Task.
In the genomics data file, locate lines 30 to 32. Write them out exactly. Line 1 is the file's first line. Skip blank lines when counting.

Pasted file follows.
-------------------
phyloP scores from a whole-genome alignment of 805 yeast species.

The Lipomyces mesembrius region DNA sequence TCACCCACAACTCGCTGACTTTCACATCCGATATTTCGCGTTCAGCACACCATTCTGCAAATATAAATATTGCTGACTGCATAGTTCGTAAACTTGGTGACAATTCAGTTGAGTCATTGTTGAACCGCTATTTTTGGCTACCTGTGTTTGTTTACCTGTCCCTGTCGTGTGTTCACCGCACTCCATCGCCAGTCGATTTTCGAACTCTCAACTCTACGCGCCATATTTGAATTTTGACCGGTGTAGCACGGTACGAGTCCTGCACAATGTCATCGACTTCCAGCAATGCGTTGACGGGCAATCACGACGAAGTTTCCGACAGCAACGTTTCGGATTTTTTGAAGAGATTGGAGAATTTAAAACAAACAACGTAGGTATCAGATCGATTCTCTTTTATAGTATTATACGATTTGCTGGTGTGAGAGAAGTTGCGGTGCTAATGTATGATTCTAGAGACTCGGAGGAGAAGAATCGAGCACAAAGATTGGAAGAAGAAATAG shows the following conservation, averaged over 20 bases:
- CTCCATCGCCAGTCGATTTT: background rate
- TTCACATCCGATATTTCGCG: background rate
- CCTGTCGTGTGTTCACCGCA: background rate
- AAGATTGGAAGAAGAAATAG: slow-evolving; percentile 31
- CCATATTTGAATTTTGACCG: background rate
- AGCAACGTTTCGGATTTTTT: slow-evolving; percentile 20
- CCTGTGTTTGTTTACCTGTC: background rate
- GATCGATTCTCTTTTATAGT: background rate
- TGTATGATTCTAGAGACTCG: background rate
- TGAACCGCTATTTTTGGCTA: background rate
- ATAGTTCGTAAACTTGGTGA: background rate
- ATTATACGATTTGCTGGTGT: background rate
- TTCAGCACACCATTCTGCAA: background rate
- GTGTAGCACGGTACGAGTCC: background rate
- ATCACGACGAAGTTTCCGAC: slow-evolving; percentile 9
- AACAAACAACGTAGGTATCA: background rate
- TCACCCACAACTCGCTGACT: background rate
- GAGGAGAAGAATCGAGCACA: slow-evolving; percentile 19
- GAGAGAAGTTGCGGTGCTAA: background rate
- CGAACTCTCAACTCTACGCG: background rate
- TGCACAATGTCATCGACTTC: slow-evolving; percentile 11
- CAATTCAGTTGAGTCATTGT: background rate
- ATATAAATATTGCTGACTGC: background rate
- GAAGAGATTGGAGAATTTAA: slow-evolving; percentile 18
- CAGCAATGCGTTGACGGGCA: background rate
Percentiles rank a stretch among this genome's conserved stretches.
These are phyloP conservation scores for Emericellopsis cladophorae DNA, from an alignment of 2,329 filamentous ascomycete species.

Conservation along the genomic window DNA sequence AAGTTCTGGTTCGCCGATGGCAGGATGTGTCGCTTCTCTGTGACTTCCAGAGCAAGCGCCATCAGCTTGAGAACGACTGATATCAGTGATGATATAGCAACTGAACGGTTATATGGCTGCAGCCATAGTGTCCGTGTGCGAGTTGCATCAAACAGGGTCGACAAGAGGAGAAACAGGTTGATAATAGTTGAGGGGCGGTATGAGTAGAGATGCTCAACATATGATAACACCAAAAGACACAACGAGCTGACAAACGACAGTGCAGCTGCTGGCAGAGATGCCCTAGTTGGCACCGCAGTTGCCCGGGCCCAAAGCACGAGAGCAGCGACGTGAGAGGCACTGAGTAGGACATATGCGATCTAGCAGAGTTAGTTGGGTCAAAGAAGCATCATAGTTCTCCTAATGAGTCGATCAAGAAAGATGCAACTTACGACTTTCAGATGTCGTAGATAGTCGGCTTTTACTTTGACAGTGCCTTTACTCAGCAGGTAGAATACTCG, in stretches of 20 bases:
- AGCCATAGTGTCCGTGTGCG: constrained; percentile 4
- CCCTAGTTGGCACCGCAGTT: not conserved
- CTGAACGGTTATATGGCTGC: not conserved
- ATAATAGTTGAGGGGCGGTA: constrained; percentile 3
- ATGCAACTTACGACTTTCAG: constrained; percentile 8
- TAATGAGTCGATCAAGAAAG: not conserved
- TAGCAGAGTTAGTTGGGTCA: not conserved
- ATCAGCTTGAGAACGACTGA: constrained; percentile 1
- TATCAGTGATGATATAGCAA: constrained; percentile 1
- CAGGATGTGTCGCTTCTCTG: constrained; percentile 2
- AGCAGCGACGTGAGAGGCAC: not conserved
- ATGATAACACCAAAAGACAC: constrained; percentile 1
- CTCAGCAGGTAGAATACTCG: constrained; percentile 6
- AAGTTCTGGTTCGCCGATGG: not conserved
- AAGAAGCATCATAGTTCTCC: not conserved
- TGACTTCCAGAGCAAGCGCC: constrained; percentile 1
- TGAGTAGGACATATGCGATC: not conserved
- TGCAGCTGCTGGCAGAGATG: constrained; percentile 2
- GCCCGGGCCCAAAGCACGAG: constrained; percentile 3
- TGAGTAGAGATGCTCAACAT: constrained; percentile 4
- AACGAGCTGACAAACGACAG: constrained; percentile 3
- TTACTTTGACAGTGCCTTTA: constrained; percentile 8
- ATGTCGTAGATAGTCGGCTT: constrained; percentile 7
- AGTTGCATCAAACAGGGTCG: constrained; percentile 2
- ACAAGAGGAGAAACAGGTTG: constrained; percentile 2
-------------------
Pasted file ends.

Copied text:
Conservation along the genomic window DNA sequence AAGTTCTGGTTCGCCGATGGCAGGATGTGTCGCTTCTCTGTGACTTCCAGAGCAAGCGCCATCAGCTTGAGAACGACTGATATCAGTGATGATATAGCAACTGAACGGTTATATGGCTGCAGCCATAGTGTCCGTGTGCGAGTTGCATCAAACAGGGTCGACAAGAGGAGAAACAGGTTGATAATAGTTGAGGGGCGGTATGAGTAGAGATGCTCAACATATGATAACACCAAAAGACACAACGAGCTGACAAACGACAGTGCAGCTGCTGGCAGAGATGCCCTAGTTGGCACCGCAGTTGCCCGGGCCCAAAGCACGAGAGCAGCGACGTGAGAGGCACTGAGTAGGACATATGCGATCTAGCAGAGTTAGTTGGGTCAAAGAAGCATCATAGTTCTCCTAATGAGTCGATCAAGAAAGATGCAACTTACGACTTTCAGATGTCGTAGATAGTCGGCTTTTACTTTGACAGTGCCTTTACTCAGCAGGTAGAATACTCG, in stretches of 20 bases:
- AGCCATAGTGTCCGTGTGCG: constrained; percentile 4
- CCCTAGTTGGCACCGCAGTT: not conserved